Sometimes we just get incredibly fortunate with a bumper crop of restaurants following a unique theme. Of late, it's the onslaught of great Middle Eastern restaurants. One of the reasons may be that the cuisine wholeheartedly and easily lends itself to the kind of fare health-conscious denizens of L.A. enjoy. Dishes sing with flavor from exotic, though far from unapproachable, spices and ambrosial herbs and fresh vegetables augmented by the myriad riches of various farmers markets around Los Angeles. Here are a few of our new favorites.

Mh Zh

This distinctive Middle Eastern bistro (pronounced “meh zeh”) deals in simple dishes loaded with fresh, lively produce from local farmers markets. Suffice to say, the dishes are packed with flavor. For instance, the prosaic potato is butterflied, skin on, and placed under a broiler for a couple minutes. Then it's brushed with olive oil and sprinkled with coarse sea salt. It's the paragon of simplicity. The pithy but well-curated menu (casually scrawled in Sharpie on a brown paper bag) includes whole fried cauliflower striped with a piquant black sesame tahini. Picturesque seasonal green peas ride shotgun on a bed of creamy burrata cheese. There's a fine grilled rib-eye côte de boeuf, lightly seasoned with salt and pepper, in case you've had your fill of fresh veggies. Chef-owner Conor Shemtov has brought his creative vision of Israeli cuisine, heavenly inspired and indebted to acclaimed Israeli chef/cookbook author Yotam Ottolenghi, to a bustling corner of Silver Lake. Reservations are exceedingly hard to come by, and the food takes considerable time to arrive out of the tiny kitchen, which is barely larger than a ship's galley. Yet it's still worth that special trip.

3536 Sunset Blvd., Silver Lake; (323) 636-7598.

Kuku — a Middle Eastern–style frittata with Swiss chard, barberries and white beans, with greens and yogurt — at Kismet; Credit: Anne Fishbein

Kuku — a Middle Eastern–style frittata with Swiss chard, barberries and white beans, with greens and yogurt — at Kismet; Credit: Anne Fishbein


Loosely translated as “fate,” the incredibly popular East Hollywood restaurant from Sara Kramer and Sarah Hymanson (proprietors of the Madcapra falafel stand in downtown's Grand Central Market), is continually mobbed for a valid reason. Indeed, it may just be one of the toughest reservations in town. The big-ticket item seems to be the $80 rabbit feast for two, composed of a pair of rabbit legs, a rabbit stew and skewered rabbit kebabs. Despite the imprimatur of a hefty price tag, the feast is far from their best dish. The distinctive salads loaded with fresh produce and laced with aromatic herbs are the type of cuisine health-conscious Californians love. The menu is littered with ingredients such as harissa, rosewater, za'atar and Persian cucumbers. They take exotic Middle Eastern foods and put their idiosyncratic stamp on it. The jeweled crispy rice, laced with a runny egg yolk that coats the rice as you plunge your fork in, will remind you of Persian tahdig. The freekeh fritters (looking awfully similar to expertly fried falafel balls) are paired with a bright green sauce surely inspired by Israeli zhug, an incendiary sauce based on fiery hot chili peppers. The talented duo have reimagined humble Middle Eastern cuisine, meticulously attuning it to urbane, contemporary L.A. tastes. And Kismet serves a refreshingly killer rosewater lemonade spritzer to boot.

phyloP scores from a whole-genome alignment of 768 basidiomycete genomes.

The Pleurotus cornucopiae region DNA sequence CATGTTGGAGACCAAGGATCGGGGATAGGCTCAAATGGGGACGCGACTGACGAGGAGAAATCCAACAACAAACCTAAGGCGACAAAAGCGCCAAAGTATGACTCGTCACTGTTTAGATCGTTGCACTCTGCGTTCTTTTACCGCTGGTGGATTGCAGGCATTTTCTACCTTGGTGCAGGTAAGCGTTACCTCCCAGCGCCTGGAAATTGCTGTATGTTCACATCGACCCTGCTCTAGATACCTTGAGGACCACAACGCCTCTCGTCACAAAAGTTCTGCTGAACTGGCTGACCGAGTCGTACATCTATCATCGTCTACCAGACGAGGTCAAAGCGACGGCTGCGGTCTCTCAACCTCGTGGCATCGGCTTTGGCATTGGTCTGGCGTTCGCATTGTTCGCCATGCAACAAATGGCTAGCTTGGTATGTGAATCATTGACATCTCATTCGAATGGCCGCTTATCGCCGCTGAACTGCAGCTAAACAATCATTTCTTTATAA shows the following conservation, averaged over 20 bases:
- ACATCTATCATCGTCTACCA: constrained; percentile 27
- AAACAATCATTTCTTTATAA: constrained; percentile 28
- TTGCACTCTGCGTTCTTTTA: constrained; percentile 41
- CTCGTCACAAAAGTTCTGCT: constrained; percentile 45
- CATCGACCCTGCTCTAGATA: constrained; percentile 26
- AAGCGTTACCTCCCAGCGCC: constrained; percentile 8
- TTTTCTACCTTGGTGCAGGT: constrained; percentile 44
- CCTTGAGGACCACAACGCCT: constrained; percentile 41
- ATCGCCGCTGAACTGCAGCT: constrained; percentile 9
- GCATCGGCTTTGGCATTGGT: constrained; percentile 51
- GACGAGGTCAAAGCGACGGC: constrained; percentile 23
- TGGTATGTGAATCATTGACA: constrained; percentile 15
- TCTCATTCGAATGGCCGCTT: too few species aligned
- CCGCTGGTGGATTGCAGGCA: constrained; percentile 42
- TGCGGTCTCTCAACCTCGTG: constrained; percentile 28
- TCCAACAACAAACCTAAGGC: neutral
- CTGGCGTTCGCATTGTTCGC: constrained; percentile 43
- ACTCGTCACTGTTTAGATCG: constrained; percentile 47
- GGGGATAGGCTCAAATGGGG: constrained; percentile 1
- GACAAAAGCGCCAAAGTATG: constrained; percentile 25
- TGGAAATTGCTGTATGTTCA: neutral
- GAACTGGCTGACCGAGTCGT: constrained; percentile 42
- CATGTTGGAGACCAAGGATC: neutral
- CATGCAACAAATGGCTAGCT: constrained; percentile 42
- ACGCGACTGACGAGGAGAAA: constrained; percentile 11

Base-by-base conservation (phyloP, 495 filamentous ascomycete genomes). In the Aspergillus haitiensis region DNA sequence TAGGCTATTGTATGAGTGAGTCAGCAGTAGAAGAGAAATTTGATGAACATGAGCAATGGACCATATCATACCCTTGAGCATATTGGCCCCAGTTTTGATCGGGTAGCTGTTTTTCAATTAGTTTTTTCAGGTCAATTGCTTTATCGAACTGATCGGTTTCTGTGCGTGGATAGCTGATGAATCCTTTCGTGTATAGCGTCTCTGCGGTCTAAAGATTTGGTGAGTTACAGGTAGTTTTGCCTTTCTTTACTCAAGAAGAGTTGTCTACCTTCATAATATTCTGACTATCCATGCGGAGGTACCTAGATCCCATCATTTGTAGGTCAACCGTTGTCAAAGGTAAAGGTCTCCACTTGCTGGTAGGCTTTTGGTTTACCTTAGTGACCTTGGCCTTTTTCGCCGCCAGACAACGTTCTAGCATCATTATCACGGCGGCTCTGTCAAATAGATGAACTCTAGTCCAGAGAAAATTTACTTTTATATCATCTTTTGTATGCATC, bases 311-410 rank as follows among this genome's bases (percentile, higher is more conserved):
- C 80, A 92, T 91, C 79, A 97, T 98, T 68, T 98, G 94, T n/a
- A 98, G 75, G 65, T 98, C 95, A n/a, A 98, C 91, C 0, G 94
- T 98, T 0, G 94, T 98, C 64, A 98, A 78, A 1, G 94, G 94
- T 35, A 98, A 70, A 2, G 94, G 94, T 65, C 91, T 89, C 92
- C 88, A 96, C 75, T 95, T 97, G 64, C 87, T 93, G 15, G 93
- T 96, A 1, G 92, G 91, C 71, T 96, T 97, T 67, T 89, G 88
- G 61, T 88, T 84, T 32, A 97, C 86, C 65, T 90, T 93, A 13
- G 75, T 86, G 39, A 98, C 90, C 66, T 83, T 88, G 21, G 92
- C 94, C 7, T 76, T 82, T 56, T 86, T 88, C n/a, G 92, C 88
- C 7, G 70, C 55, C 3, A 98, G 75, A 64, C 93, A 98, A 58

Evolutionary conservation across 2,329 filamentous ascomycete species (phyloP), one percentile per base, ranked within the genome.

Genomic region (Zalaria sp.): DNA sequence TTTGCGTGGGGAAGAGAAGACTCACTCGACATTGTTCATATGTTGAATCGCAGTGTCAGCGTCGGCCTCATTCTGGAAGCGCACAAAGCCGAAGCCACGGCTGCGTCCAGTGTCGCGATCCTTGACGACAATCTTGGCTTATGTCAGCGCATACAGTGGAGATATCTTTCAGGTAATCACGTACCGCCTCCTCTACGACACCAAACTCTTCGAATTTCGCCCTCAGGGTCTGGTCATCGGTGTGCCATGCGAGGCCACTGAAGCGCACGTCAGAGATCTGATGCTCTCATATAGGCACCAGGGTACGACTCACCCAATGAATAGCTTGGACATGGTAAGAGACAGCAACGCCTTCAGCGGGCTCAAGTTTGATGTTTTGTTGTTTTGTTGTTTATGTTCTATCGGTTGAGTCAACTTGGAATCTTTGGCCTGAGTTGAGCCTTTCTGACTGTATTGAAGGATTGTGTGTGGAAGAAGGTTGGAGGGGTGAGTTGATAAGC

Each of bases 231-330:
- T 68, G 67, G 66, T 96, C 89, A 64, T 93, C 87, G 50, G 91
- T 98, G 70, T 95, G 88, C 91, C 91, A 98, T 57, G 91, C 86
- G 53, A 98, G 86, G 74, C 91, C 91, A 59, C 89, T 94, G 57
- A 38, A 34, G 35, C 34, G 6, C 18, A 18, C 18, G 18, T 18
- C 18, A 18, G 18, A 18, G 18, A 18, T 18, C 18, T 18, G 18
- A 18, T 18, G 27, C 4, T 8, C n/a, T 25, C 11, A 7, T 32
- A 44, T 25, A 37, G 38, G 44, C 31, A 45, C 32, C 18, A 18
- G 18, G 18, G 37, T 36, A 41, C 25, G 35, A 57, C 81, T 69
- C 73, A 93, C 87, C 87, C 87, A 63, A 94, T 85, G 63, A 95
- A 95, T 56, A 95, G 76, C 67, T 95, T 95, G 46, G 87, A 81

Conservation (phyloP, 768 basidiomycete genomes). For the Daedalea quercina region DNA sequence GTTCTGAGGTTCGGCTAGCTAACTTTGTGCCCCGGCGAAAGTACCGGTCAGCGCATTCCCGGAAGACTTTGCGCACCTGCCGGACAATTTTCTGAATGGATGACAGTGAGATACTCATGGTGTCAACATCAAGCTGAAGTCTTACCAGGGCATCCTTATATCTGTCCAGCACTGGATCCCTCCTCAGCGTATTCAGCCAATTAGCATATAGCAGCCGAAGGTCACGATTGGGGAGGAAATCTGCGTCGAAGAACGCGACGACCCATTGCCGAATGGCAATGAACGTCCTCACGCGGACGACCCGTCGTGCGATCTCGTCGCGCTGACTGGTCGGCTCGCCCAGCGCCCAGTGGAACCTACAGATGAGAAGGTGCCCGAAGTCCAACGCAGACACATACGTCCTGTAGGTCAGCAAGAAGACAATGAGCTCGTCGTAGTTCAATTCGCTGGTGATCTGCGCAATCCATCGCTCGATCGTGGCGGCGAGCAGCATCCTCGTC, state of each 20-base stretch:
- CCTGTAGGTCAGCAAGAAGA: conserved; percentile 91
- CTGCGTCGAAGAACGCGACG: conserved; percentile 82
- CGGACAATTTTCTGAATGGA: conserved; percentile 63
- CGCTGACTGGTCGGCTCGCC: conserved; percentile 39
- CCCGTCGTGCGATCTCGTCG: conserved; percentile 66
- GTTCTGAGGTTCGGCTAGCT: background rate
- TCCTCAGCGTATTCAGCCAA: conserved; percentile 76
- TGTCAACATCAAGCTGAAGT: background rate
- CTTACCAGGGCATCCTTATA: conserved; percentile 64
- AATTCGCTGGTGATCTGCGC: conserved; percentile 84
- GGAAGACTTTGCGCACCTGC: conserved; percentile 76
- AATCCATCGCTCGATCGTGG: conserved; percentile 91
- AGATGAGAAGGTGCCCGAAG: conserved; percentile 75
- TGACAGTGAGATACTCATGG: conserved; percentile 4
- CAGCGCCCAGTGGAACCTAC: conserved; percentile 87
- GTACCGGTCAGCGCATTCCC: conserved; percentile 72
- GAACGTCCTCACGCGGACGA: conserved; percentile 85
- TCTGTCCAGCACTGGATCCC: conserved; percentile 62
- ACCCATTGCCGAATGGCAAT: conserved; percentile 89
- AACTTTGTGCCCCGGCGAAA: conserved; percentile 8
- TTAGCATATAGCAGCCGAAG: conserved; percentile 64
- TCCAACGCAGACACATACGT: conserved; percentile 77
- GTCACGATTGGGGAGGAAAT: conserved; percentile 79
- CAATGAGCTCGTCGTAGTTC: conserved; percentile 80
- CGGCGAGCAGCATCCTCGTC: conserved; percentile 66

4648 Hollywood Blvd., East Hollywood; (323) 409-0404,

Soom Soom Fresh Mediterranean

Quietly opening recently in Beverly Grove, Soom Soom (translated as “sesame sesame”) serves up classic Middle Eastern staples in a no-frills, counter-service atmosphere: Think airy falafel balls, mouthwatering shwarma, and grilled kebabs served with a plethora of toppings, Chipotle-style, from creamy hummus to addictive amba (mango-based hot sauce) to a fiery zhug. The quick-service surroundings belie tremendously well-honed flavor, skilled craftsmanship and quality ingredients. The succulent chicken shwarma, carved straight from the vertical spit, hits all the right taste receptors and may just transport you to the hefty, filling pita sandwiches topped with fries that you may remember with relish from your last trip to Tel Aviv. Furthermore, you rarely find the justly famed Israeli spin on lemonade called lemonnna, which contains the crucial element of muddled mint leaves, much of anywhere else in L.A. Here you can have glass after glass of this restorative tonic.

8744 W. Third St., Beverly Grove; (310) 888-8804,; additional locations in Beverly Hills and downtown Los Angeles.

Mizlala; Credit: Kayvan Gabbay

Mizlala; Credit: Kayvan Gabbay


Despite the passing of the guard from the now-defunct Simon's Cafe to the significantly hipper Mizlala, Simon's signature coarsely ground merguez sausages have been proudly carried over to the new menu. Once chef Simon Elmaleh retired, his son, Daniel, took over the reins of the modest neighborhood Moroccan cafe. With big shoes to fill, he has revamped the menu in a creatively novel direction informed by his long tenure with the SBE Hospitality Group. Rustic root vegetables are subtly sauced with tahini and apple cider vinaigrette. Grilled branzino (Mediterranean sea bass) is paired with a tart labneh (Israeli strained yogurt). The menu also features aggressively spiced lamb kefta kebabs that may just become your newest addiction. And the long-simmered tajines seem to be even lighter than before. The stodgy, old-world Casablanca-esque decor of the previous restaurant has been supplanted by a more modern, less cluttered, minimalist environment complete with an urbane, expansive open kitchen. It's still a family operation (those merguez sausages are dutifully made according to Simon's recipe) that has taken a delicious new approach to Moroccan cuisine.

4515 Sepulveda Blvd., Sherman Oaks; (818) 783-6698,

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